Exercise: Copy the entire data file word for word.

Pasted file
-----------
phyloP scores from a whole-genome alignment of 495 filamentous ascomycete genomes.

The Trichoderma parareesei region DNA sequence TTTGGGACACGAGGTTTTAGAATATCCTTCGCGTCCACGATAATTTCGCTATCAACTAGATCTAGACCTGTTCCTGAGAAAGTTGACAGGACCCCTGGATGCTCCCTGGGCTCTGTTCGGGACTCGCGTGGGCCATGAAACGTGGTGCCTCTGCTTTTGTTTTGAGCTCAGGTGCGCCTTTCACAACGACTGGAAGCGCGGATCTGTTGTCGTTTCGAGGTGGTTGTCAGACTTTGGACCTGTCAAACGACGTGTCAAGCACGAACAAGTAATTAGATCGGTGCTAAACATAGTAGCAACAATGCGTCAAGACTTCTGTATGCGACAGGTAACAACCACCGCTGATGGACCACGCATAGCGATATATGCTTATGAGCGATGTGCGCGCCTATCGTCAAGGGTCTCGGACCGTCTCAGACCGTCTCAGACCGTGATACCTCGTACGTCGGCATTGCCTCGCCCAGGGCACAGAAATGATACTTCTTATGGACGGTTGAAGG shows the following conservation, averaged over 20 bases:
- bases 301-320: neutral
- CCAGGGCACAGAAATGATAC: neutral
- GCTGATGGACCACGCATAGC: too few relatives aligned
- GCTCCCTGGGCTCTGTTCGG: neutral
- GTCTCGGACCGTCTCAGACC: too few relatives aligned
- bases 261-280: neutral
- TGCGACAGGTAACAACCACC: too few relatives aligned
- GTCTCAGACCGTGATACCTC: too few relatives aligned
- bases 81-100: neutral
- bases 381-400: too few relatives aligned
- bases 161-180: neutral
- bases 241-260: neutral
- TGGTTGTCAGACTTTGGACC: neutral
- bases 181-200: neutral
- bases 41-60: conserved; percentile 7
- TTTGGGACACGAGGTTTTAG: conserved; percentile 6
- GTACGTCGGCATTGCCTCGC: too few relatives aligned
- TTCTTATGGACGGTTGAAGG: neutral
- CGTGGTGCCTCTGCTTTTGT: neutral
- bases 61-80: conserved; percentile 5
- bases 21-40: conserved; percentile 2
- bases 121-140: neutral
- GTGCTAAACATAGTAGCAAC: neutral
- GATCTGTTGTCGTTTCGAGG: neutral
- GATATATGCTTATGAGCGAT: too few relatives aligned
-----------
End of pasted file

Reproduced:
phyloP scores from a whole-genome alignment of 495 filamentous ascomycete genomes.

The Trichoderma parareesei region DNA sequence TTTGGGACACGAGGTTTTAGAATATCCTTCGCGTCCACGATAATTTCGCTATCAACTAGATCTAGACCTGTTCCTGAGAAAGTTGACAGGACCCCTGGATGCTCCCTGGGCTCTGTTCGGGACTCGCGTGGGCCATGAAACGTGGTGCCTCTGCTTTTGTTTTGAGCTCAGGTGCGCCTTTCACAACGACTGGAAGCGCGGATCTGTTGTCGTTTCGAGGTGGTTGTCAGACTTTGGACCTGTCAAACGACGTGTCAAGCACGAACAAGTAATTAGATCGGTGCTAAACATAGTAGCAACAATGCGTCAAGACTTCTGTATGCGACAGGTAACAACCACCGCTGATGGACCACGCATAGCGATATATGCTTATGAGCGATGTGCGCGCCTATCGTCAAGGGTCTCGGACCGTCTCAGACCGTCTCAGACCGTGATACCTCGTACGTCGGCATTGCCTCGCCCAGGGCACAGAAATGATACTTCTTATGGACGGTTGAAGG shows the following conservation, averaged over 20 bases:
- bases 301-320: neutral
- CCAGGGCACAGAAATGATAC: neutral
- GCTGATGGACCACGCATAGC: too few relatives aligned
- GCTCCCTGGGCTCTGTTCGG: neutral
- GTCTCGGACCGTCTCAGACC: too few relatives aligned
- bases 261-280: neutral
- TGCGACAGGTAACAACCACC: too few relatives aligned
- GTCTCAGACCGTGATACCTC: too few relatives aligned
- bases 81-100: neutral
- bases 381-400: too few relatives aligned
- bases 161-180: neutral
- bases 241-260: neutral
- TGGTTGTCAGACTTTGGACC: neutral
- bases 181-200: neutral
- bases 41-60: conserved; percentile 7
- TTTGGGACACGAGGTTTTAG: conserved; percentile 6
- GTACGTCGGCATTGCCTCGC: too few relatives aligned
- TTCTTATGGACGGTTGAAGG: neutral
- CGTGGTGCCTCTGCTTTTGT: neutral
- bases 61-80: conserved; percentile 5
- bases 21-40: conserved; percentile 2
- bases 121-140: neutral
- GTGCTAAACATAGTAGCAAC: neutral
- GATCTGTTGTCGTTTCGAGG: neutral
- GATATATGCTTATGAGCGAT: too few relatives aligned